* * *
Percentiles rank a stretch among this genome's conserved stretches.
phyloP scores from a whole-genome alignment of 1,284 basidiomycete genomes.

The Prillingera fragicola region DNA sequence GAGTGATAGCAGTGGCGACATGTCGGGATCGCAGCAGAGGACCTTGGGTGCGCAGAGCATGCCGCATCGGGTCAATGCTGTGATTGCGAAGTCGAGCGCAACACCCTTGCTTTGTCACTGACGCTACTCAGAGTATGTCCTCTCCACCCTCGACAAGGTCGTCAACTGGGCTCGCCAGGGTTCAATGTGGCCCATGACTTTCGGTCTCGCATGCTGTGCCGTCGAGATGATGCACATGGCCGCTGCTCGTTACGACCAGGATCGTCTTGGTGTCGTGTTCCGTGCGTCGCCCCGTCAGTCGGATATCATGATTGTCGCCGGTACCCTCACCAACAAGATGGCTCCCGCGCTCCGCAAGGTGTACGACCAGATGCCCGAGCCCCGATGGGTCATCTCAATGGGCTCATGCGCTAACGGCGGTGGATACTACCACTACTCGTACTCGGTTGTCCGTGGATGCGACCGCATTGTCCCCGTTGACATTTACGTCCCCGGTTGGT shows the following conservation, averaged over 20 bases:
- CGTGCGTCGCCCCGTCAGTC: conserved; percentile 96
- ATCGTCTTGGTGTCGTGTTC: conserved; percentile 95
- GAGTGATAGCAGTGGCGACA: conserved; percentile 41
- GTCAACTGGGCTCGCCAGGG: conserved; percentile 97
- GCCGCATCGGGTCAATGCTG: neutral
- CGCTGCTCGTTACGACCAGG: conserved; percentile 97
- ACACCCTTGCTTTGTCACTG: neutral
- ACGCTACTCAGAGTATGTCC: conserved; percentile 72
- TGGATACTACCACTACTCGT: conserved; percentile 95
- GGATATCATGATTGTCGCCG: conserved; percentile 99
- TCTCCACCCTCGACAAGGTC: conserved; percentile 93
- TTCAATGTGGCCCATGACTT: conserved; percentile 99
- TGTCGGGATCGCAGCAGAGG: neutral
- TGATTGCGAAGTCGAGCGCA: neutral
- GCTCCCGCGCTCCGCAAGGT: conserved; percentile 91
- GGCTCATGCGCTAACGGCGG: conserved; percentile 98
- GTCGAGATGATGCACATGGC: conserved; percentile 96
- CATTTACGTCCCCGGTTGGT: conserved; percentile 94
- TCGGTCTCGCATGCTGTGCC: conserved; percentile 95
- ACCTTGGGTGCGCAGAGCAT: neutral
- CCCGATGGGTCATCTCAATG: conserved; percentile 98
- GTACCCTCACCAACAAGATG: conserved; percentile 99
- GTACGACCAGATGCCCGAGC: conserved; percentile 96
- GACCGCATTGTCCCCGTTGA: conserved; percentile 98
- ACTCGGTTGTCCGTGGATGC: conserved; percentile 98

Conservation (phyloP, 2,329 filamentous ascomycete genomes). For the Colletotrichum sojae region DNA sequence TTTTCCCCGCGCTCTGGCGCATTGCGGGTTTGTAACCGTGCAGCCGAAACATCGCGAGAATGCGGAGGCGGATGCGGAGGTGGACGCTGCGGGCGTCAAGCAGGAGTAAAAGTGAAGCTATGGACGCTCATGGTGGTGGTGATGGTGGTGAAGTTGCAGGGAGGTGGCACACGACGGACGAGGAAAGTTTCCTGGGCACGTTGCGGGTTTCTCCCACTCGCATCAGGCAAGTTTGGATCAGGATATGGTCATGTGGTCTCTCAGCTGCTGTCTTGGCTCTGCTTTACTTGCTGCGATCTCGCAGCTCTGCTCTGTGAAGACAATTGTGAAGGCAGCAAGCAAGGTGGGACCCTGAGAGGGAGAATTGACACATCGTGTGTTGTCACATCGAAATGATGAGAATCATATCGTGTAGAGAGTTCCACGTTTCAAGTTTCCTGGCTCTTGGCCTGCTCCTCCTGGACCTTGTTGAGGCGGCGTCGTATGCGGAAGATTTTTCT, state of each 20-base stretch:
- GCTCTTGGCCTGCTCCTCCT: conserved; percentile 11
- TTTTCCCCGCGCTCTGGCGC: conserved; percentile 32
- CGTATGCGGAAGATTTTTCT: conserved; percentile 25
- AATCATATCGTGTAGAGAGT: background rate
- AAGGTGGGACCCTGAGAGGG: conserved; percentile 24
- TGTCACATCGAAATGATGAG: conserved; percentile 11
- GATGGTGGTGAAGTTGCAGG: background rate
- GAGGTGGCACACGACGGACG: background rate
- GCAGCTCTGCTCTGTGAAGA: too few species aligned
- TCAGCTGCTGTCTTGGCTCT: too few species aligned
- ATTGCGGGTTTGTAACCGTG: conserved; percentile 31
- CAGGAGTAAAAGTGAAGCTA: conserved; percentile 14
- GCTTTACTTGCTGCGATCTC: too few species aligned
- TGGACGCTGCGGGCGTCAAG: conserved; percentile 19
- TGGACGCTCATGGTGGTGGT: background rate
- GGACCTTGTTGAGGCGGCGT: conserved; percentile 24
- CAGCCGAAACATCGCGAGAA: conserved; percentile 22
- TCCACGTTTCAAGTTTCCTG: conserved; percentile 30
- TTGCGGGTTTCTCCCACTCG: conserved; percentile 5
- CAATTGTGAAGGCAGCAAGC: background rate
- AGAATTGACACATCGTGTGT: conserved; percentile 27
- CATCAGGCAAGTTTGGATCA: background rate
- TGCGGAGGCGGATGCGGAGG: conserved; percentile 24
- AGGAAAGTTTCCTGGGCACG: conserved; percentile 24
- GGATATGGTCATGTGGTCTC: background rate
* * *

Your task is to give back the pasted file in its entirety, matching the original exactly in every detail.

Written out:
Percentiles rank a stretch among this genome's conserved stretches.
phyloP scores from a whole-genome alignment of 1,284 basidiomycete genomes.

The Prillingera fragicola region DNA sequence GAGTGATAGCAGTGGCGACATGTCGGGATCGCAGCAGAGGACCTTGGGTGCGCAGAGCATGCCGCATCGGGTCAATGCTGTGATTGCGAAGTCGAGCGCAACACCCTTGCTTTGTCACTGACGCTACTCAGAGTATGTCCTCTCCACCCTCGACAAGGTCGTCAACTGGGCTCGCCAGGGTTCAATGTGGCCCATGACTTTCGGTCTCGCATGCTGTGCCGTCGAGATGATGCACATGGCCGCTGCTCGTTACGACCAGGATCGTCTTGGTGTCGTGTTCCGTGCGTCGCCCCGTCAGTCGGATATCATGATTGTCGCCGGTACCCTCACCAACAAGATGGCTCCCGCGCTCCGCAAGGTGTACGACCAGATGCCCGAGCCCCGATGGGTCATCTCAATGGGCTCATGCGCTAACGGCGGTGGATACTACCACTACTCGTACTCGGTTGTCCGTGGATGCGACCGCATTGTCCCCGTTGACATTTACGTCCCCGGTTGGT shows the following conservation, averaged over 20 bases:
- CGTGCGTCGCCCCGTCAGTC: conserved; percentile 96
- ATCGTCTTGGTGTCGTGTTC: conserved; percentile 95
- GAGTGATAGCAGTGGCGACA: conserved; percentile 41
- GTCAACTGGGCTCGCCAGGG: conserved; percentile 97
- GCCGCATCGGGTCAATGCTG: neutral
- CGCTGCTCGTTACGACCAGG: conserved; percentile 97
- ACACCCTTGCTTTGTCACTG: neutral
- ACGCTACTCAGAGTATGTCC: conserved; percentile 72
- TGGATACTACCACTACTCGT: conserved; percentile 95
- GGATATCATGATTGTCGCCG: conserved; percentile 99
- TCTCCACCCTCGACAAGGTC: conserved; percentile 93
- TTCAATGTGGCCCATGACTT: conserved; percentile 99
- TGTCGGGATCGCAGCAGAGG: neutral
- TGATTGCGAAGTCGAGCGCA: neutral
- GCTCCCGCGCTCCGCAAGGT: conserved; percentile 91
- GGCTCATGCGCTAACGGCGG: conserved; percentile 98
- GTCGAGATGATGCACATGGC: conserved; percentile 96
- CATTTACGTCCCCGGTTGGT: conserved; percentile 94
- TCGGTCTCGCATGCTGTGCC: conserved; percentile 95
- ACCTTGGGTGCGCAGAGCAT: neutral
- CCCGATGGGTCATCTCAATG: conserved; percentile 98
- GTACCCTCACCAACAAGATG: conserved; percentile 99
- GTACGACCAGATGCCCGAGC: conserved; percentile 96
- GACCGCATTGTCCCCGTTGA: conserved; percentile 98
- ACTCGGTTGTCCGTGGATGC: conserved; percentile 98

Conservation (phyloP, 2,329 filamentous ascomycete genomes). For the Colletotrichum sojae region DNA sequence TTTTCCCCGCGCTCTGGCGCATTGCGGGTTTGTAACCGTGCAGCCGAAACATCGCGAGAATGCGGAGGCGGATGCGGAGGTGGACGCTGCGGGCGTCAAGCAGGAGTAAAAGTGAAGCTATGGACGCTCATGGTGGTGGTGATGGTGGTGAAGTTGCAGGGAGGTGGCACACGACGGACGAGGAAAGTTTCCTGGGCACGTTGCGGGTTTCTCCCACTCGCATCAGGCAAGTTTGGATCAGGATATGGTCATGTGGTCTCTCAGCTGCTGTCTTGGCTCTGCTTTACTTGCTGCGATCTCGCAGCTCTGCTCTGTGAAGACAATTGTGAAGGCAGCAAGCAAGGTGGGACCCTGAGAGGGAGAATTGACACATCGTGTGTTGTCACATCGAAATGATGAGAATCATATCGTGTAGAGAGTTCCACGTTTCAAGTTTCCTGGCTCTTGGCCTGCTCCTCCTGGACCTTGTTGAGGCGGCGTCGTATGCGGAAGATTTTTCT, state of each 20-base stretch:
- GCTCTTGGCCTGCTCCTCCT: conserved; percentile 11
- TTTTCCCCGCGCTCTGGCGC: conserved; percentile 32
- CGTATGCGGAAGATTTTTCT: conserved; percentile 25
- AATCATATCGTGTAGAGAGT: background rate
- AAGGTGGGACCCTGAGAGGG: conserved; percentile 24
- TGTCACATCGAAATGATGAG: conserved; percentile 11
- GATGGTGGTGAAGTTGCAGG: background rate
- GAGGTGGCACACGACGGACG: background rate
- GCAGCTCTGCTCTGTGAAGA: too few species aligned
- TCAGCTGCTGTCTTGGCTCT: too few species aligned
- ATTGCGGGTTTGTAACCGTG: conserved; percentile 31
- CAGGAGTAAAAGTGAAGCTA: conserved; percentile 14
- GCTTTACTTGCTGCGATCTC: too few species aligned
- TGGACGCTGCGGGCGTCAAG: conserved; percentile 19
- TGGACGCTCATGGTGGTGGT: background rate
- GGACCTTGTTGAGGCGGCGT: conserved; percentile 24
- CAGCCGAAACATCGCGAGAA: conserved; percentile 22
- TCCACGTTTCAAGTTTCCTG: conserved; percentile 30
- TTGCGGGTTTCTCCCACTCG: conserved; percentile 5
- CAATTGTGAAGGCAGCAAGC: background rate
- AGAATTGACACATCGTGTGT: conserved; percentile 27
- CATCAGGCAAGTTTGGATCA: background rate
- TGCGGAGGCGGATGCGGAGG: conserved; percentile 24
- AGGAAAGTTTCCTGGGCACG: conserved; percentile 24
- GGATATGGTCATGTGGTCTC: background rate